Although calmed by government bailouts, the so-called
Panic of 1907
sent aftershocks through the economy. Easton had been indulging in some wasteful investments, and Columbia found itself with severe cash flow problems as banks postponed making loans. He was forced to lay off hundreds of staff in New York and Washington. After that, his daughter recalled, a “deep melancholy settled over Father. He could not smile. He would hardly speak in the long evenings at home. He would sit for hours staring into space.” Crippled by failure and fatigue, the Columbia boss sank into an inconsolable depression.
On January 23, Easton boarded the morning train to Manhattan, accompanied by his faithful colleague William Morse. When Morse noticed Easton hadn’t come back from the dining car, he sensed danger and asked for the train to be stopped. Edward Easton was found lying between the tracks farther back down the line—alive but mentally numb. He had tried to commit suicide.
The economic recession hit everyone hard, even Victor, whose sales plummeted by 50 percent. All companies adopted the same crisis management policies; cutting prices, letting go of weak product lines, and concentrating efforts where demand was strongest. Phasing out cylinders, Columbia launched its own copy of the Victrola, the
and began producing its own double-sided discs. By about 1910, however, confidence returned, and Victor celebrated its best year to date with 107,000 Gramophones sold. Investing heavily in marketing, it launched its own newsletter,
The Voice of Victor,
which kept dealers up to date with new releases, merchandising ideas, and corporate news. Traveling salesmen began arriving in stores giving away free Victor signs and elegant shop displays.
Edward Easton came back to work, but he was dealt another blow when his popular manufacturing chief, Thomas Macdonald, suddenly died at the age of fifty-two. After years of brooding, he sent out a message to Thomas Edison: Columbia was for sale.
“Why if you people are doing so well are you willing to turn your business into our hands?” asked Edison’s label head, Frank Dyer. Easton confessed he wanted out of the business. He had lost interest; his dearest business friends were all dead. Although Dyer was tempted by Columbia’s disc patent, one revealing memo from him to Edison evoked the burning issue that Columbia’s competitors could never forget. “There is the feeling that has always existed against Columbia and Mr. Easton personally as being unscrupulous and unreliable,” he wrote. “I know that Mr. Eldridge Johnson entertains the same feeling.”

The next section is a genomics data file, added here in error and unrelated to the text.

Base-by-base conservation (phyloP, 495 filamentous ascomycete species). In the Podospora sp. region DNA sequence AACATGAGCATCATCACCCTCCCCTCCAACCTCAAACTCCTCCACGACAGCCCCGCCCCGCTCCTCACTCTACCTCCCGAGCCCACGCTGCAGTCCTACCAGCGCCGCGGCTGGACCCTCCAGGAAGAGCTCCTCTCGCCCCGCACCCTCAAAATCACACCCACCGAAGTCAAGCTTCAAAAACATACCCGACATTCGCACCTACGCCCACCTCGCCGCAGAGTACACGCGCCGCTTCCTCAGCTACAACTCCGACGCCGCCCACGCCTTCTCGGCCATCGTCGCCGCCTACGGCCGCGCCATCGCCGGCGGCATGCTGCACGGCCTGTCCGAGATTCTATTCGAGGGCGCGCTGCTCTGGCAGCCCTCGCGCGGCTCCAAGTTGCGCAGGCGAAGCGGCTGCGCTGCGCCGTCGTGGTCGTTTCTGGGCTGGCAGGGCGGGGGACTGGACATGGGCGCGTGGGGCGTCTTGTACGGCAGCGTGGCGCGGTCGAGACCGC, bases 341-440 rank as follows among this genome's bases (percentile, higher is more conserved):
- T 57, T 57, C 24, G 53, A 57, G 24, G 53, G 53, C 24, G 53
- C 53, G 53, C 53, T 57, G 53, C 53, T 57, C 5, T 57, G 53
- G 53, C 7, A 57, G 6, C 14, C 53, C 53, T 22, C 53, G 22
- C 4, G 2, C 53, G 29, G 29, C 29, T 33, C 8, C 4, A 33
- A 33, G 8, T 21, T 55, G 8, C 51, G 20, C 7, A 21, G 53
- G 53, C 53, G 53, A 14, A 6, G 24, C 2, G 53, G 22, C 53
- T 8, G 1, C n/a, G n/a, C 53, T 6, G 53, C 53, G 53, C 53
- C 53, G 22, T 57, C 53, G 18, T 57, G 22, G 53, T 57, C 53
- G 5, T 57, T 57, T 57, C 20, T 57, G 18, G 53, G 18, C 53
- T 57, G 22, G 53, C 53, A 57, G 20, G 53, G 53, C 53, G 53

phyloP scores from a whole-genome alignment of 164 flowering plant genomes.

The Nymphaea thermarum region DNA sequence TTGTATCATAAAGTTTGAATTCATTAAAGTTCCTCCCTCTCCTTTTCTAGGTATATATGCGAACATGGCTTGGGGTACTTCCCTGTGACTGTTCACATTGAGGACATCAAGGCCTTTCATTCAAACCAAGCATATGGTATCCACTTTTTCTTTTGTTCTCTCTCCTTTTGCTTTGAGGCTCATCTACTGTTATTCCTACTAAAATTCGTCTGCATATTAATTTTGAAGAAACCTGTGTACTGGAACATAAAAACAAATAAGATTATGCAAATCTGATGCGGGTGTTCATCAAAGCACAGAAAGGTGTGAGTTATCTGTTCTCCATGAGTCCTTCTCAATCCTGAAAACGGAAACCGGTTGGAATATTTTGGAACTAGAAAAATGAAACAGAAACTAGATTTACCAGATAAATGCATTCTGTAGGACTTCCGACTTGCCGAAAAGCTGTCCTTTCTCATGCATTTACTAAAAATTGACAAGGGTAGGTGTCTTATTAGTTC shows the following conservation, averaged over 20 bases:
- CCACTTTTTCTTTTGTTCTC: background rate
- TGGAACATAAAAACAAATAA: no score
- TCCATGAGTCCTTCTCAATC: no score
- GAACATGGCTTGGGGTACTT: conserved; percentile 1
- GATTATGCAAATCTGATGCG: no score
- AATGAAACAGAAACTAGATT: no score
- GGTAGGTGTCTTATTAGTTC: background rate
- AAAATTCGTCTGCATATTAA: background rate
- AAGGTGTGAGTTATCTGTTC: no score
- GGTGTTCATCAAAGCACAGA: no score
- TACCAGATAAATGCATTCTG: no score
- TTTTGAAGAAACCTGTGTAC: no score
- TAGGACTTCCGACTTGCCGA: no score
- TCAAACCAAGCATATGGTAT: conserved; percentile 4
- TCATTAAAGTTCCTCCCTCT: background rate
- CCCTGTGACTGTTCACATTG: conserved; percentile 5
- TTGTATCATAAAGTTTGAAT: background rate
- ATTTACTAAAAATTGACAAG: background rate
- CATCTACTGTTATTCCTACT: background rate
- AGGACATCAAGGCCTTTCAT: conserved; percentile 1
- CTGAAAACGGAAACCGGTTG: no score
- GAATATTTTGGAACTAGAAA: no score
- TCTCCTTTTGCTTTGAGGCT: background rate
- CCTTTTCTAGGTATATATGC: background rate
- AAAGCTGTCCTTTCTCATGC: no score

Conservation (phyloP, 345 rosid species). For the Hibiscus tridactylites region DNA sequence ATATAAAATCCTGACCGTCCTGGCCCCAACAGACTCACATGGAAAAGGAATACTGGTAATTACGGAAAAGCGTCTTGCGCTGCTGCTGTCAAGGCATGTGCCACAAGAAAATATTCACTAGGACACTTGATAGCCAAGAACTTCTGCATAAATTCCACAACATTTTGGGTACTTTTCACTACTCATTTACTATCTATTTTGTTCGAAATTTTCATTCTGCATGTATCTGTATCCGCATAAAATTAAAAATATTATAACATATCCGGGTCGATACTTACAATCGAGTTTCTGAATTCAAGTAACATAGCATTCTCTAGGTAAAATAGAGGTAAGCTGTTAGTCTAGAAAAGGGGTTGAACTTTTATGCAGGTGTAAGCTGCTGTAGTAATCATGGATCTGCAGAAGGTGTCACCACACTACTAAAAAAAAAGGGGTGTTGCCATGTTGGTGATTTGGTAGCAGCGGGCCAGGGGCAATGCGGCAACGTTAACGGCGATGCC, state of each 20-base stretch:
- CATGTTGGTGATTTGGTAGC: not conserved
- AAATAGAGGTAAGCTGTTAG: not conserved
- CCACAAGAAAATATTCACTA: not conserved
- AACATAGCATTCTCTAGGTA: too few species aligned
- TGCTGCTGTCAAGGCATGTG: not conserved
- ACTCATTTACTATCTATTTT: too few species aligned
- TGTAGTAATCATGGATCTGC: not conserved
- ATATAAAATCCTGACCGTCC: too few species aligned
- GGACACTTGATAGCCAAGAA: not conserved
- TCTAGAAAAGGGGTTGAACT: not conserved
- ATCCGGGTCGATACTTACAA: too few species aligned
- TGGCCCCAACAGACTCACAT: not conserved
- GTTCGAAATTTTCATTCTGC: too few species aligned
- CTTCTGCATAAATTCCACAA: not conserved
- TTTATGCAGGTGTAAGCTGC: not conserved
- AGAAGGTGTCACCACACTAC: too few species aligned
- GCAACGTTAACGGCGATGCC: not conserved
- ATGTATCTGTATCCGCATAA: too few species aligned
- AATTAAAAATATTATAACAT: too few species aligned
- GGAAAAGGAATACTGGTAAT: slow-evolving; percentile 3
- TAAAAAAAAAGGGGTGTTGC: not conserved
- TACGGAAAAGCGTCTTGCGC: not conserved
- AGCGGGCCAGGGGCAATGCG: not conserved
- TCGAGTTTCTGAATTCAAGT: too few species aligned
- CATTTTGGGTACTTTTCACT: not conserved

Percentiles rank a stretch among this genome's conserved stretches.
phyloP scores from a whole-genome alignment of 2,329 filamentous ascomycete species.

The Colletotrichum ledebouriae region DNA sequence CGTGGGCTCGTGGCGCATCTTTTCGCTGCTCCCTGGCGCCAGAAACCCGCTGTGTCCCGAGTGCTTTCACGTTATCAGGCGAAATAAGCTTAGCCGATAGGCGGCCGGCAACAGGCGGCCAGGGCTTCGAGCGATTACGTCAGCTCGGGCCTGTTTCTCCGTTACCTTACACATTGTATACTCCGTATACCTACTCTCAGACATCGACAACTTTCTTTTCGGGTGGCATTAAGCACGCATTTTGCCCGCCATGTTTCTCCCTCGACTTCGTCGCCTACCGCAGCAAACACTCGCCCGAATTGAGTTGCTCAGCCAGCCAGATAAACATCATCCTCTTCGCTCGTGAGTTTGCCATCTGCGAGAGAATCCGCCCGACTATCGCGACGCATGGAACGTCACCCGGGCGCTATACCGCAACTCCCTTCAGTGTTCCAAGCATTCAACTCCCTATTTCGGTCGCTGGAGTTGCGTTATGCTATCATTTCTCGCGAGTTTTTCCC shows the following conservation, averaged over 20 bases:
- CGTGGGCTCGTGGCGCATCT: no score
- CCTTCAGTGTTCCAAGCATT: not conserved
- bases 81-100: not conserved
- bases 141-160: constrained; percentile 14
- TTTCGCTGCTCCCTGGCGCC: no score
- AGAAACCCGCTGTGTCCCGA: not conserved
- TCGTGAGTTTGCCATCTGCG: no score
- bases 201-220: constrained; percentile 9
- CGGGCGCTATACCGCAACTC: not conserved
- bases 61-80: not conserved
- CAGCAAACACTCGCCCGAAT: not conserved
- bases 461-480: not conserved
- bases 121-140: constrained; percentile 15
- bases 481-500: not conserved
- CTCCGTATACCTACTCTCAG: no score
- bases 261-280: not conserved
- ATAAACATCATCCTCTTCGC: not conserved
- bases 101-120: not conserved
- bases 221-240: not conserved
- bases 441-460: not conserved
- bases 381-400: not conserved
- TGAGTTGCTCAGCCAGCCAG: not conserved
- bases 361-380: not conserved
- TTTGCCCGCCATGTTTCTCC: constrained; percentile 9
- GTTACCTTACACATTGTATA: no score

Though Easton’s offer came to nothing, it at least provoked a reality check within Edison’s camp. In 1913, the company released its
Edison Diamond Disc
, which used vertically cut grooves. Being obsessed with sound quality, Edison launched his new system with heavily publicized “tone tests” held in theaters and churches. The machine and a singer were hidden behind a curtain, and crowds were invited to distinguish between the two. In fact, it was all an absurd gimmick; the singers were all trained to sing like a record player.
Edison’s Achilles’ heel remained music. Stubborn, uncultured, and fiercely possessive of
invention, he took personal control of A&R. He received excellent operatic recordings from his European partners, but his contempt for people he called “opera perverts” meant that many potential hits were never released in America. A famous put-down by the violinist Samuel Gardner held that Edison’s deafness “had nothing to do with his musicality, because he didn’t have any.”
As Edison fought back clumsily, Edward Easton’s demise was rapid. Having never won the full respect of the wider record business, he died in 1915 an unhappy millionaire at the age of fifty-nine. Although his competitors considered him a shark, he was responsible for some important precedents in the music business. In particular, through his extensive use of lawyers, Edward Easton was a taste of things to come.
As war broke out in Europe, Eldridge Johnson’s musical empire was on top of the world. Celebrating its first million-unit record in 1915 with Alma Gluck’s “Carry Me Back to Old Virginny,” by 1917, Victor had sold half a million Victrolas and released some 7,000 titles. However, with such success came responsibilities. When America entered the war in late 1917, Johnson was constrained by the government to convert most of his factory to manufacturing rifle parts and biplane wings. Coal shortages also forced closure every Monday for eleven weeks in early 1918. In that grueling year, Victor only managed to press 21 million records, a 40 percent drop in productivity. Fortunately, America’s war effort was brief, and by 1919, Victor’s annual production rose to 474,000 machines. By 1920, annual business rose again, and the company had its second-best year, selling 560,000 machines and 33.4 million records. In 1921, Victor sold a spectacular 55 million records.